Masked hypertension

Isolated ambulatory or masked hypertension is infrequently diagnosed because finding a normal clinic BP only exceptionally leads to home or ambulatory BP measurements. When this condition is identified, however, both lifestyle measures and antihypertensive drug treatment should be considered because masked hypertension has consistently been found to have a CV risk very close to that of in-office and out-of-office hypertension.109,112,117,469 Both at the time of treatment decision and during follow-up, attention to dysmetabolic risk factors and OD should be considered since these conditions are much more common in masked hypertension than in normotensive individuals. Efficacy of antihypertensive treatment should be assessed by ambulatory and/or home BP measurements.

Summary of recommendations on treatment strategies in white-coat and masked hypertension

Treatment strategies in white-coat and masked hypertension

graphic 
graphic 

CV = cardiovascular; OD = organ damage.

aClass of recommendation.

bLevel of evidence.

Elderly

In previous sections (4.2.5 and 4.3.3) we mentioned that there is strong evidence of benefits from lowering of BP by antihypertensive treatment in the elderly, limited to individuals with initial SBP of ≥160 mmHg, whose SBP was reduced to values <150 but not <140 mmHg. Therefore the recommendation of lowering SBP to <150 mmHg in elderly individuals with systolic BP ≥160 mmHg is strongly evidence-based. However, at least in elderly individuals younger than 80 years, antihypertensive treatment may be considered at SBP values >140 mmHg and aimed at values <140 mmHg, if the individuals are fit and treatment is well tolerated.

Direct evidence of the effect of antihypertensive treatment in elderly hypertensives (older than 80 years) was still missing at the time the 2007 ESH/ESC Guidelines were prepared. The subsequent publication of the HYpertension in the Very Elderly Trial (HYVET) results,287 comparing active treatment (the diuretic indapamide supplemented, if necessary, by the ACE inhibitor perindopril) with placebo in octogenarians with entry SBP ≥160 mmHg, reported a significant reduction in major CV events and all-cause deaths by aiming at SBP values <150 mmHg (mean achieved SBP: 144 mmHg). HYVET deliberately recruited patients in good physical and mental condition and excluded ill and frail individuals, who are so commonplace among octogenarians, and also excluded patients with clinically relevant orthostatic hypotension. The duration of follow-up was also rather short (mean: 1.5 years) because the trial was interrupted prematurely by the safety monitoring board.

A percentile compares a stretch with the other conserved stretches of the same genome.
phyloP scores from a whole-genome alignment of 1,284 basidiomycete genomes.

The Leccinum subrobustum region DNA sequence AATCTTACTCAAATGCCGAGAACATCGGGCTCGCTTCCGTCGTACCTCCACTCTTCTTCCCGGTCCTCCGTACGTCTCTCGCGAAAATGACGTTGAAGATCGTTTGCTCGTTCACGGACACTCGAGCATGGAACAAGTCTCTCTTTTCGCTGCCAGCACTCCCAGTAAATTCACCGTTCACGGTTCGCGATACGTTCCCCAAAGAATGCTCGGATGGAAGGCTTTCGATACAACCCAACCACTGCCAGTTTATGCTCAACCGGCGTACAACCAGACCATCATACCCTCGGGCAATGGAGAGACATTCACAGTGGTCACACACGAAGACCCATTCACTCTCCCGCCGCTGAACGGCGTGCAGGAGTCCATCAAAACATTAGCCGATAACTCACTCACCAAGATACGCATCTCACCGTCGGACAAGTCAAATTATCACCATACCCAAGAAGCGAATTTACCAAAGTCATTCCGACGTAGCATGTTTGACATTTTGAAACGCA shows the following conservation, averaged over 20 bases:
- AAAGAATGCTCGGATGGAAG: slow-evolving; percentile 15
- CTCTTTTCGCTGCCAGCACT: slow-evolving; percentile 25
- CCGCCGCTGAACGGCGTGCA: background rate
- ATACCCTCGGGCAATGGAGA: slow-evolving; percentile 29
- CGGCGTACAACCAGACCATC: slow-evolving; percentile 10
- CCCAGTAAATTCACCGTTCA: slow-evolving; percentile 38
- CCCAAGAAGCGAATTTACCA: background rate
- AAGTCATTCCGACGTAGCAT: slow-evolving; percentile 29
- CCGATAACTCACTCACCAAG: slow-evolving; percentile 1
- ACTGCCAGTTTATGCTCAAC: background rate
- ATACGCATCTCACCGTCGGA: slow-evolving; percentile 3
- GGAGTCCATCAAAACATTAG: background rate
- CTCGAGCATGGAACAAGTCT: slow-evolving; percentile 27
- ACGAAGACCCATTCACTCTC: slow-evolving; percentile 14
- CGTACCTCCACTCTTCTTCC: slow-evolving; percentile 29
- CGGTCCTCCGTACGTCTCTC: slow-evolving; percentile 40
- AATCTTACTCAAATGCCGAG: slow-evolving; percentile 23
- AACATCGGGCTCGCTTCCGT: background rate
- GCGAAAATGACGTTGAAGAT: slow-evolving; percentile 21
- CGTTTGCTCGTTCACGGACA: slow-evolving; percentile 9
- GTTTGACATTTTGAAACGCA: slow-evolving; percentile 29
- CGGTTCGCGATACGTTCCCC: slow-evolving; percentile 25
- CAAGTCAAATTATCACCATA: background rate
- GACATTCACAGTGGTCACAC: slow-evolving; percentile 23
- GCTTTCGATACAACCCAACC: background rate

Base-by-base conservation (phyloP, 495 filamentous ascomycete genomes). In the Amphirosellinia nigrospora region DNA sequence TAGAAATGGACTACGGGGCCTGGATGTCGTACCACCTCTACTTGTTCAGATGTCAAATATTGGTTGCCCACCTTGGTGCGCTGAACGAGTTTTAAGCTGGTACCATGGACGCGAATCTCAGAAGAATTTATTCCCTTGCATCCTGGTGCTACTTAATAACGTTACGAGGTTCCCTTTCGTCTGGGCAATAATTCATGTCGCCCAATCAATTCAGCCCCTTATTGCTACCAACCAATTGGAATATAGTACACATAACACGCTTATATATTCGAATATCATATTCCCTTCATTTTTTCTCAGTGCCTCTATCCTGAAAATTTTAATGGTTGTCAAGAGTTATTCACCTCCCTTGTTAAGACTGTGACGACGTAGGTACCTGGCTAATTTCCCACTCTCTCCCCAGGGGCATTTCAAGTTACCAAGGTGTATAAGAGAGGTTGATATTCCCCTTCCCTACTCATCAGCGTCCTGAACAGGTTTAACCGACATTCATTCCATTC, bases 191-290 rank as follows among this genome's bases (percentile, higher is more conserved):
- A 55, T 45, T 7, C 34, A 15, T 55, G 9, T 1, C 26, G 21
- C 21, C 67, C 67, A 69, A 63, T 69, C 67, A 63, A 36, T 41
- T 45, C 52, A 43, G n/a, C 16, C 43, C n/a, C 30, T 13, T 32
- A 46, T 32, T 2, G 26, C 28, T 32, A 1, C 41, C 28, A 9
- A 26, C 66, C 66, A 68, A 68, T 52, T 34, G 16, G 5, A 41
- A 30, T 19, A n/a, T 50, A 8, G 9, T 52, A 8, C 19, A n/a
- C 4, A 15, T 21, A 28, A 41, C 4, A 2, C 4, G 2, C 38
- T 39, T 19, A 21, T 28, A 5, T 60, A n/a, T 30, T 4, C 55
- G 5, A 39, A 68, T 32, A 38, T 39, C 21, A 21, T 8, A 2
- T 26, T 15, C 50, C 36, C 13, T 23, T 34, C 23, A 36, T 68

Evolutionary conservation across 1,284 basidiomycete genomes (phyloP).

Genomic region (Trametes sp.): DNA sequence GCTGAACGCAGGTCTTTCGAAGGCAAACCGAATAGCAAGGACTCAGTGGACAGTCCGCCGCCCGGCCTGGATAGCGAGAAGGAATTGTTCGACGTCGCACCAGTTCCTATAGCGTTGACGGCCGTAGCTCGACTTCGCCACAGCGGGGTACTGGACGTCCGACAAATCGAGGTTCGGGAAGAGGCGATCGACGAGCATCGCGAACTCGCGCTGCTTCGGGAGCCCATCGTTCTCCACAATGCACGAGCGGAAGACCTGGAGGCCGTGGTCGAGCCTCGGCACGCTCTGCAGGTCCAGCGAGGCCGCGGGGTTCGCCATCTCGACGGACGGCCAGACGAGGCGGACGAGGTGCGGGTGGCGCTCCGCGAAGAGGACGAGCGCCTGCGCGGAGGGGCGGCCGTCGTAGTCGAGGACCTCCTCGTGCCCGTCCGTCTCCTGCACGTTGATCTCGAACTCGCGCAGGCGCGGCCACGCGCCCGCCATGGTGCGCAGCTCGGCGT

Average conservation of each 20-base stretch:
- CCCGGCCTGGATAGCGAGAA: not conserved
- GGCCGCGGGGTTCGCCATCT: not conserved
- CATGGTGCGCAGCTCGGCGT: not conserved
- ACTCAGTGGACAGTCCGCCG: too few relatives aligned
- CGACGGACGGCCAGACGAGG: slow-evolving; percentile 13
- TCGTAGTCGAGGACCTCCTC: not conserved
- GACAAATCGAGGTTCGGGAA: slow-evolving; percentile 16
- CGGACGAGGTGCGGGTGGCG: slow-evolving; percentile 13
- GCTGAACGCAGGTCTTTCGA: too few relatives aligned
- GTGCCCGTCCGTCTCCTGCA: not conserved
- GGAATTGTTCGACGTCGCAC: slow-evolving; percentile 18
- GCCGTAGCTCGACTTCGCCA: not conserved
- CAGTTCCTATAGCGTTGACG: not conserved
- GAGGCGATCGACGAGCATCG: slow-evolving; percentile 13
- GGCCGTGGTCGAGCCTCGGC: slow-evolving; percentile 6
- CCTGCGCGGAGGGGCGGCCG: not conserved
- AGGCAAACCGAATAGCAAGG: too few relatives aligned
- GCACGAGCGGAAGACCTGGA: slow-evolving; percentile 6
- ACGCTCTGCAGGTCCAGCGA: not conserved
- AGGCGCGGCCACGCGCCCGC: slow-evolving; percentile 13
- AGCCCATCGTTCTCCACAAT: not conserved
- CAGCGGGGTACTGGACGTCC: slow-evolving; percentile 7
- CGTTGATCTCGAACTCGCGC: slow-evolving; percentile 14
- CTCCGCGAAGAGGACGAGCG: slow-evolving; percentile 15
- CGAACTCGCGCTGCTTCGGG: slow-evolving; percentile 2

RCTs that have shown beneficial effects of antihypertensive treatment in the elderly have used different classes of compounds and so there is evidence in favour of diuretics,287,449,454,470,471 beta-blockers,453,454 calcium antagonists,451,452,460 ACE inhibitors,460 and angiotensin receptor blockers.450 The three trials on isolated systolic hypertension used a diuretic449 or a calcium antagonist.451,452

A prospective meta-analysis compared the benefits of different antihypertensive regimens in patients younger or older than 65 years and confirmed that there is no evidence that different classes are differently effective in the younger vs. the older patient.444

Summary of recommendations on antihypertensive treatment strategies in the elderly

Antihypertensive treatment strategies in the elderly

graphic 
graphic 

SBP = systolic blood pressure.

aClass of recommendation.

bLevel of evidence.

cReference(s) supporting recommendation(s).

Young adults

In young adults with moderately high BP it is almost impossible to provide recommendations based directly on evidence from intervention trials, since outcomes are delayed by a period of years. The results of an important observational study on 1.2 million men in Sweden, initially investigated at a mean age of 18.4 years at the time of military conscription examination and followed-up for a median of 24 years, have recently been reported.472 The relationship of SBP to total mortality was U-shaped with a nadir at approximately 130 mmHg, but the relationship with CV mortality increased monotonically (the higher the BP the higher the risk). In these young men (without stiff, diseased arteries) the relationship of DBP to total and CV mortality was even stronger than that of SBP, with an apparent threshold around 90 mmHg. Approximately 20% of the total mortality in these young men could be explained by th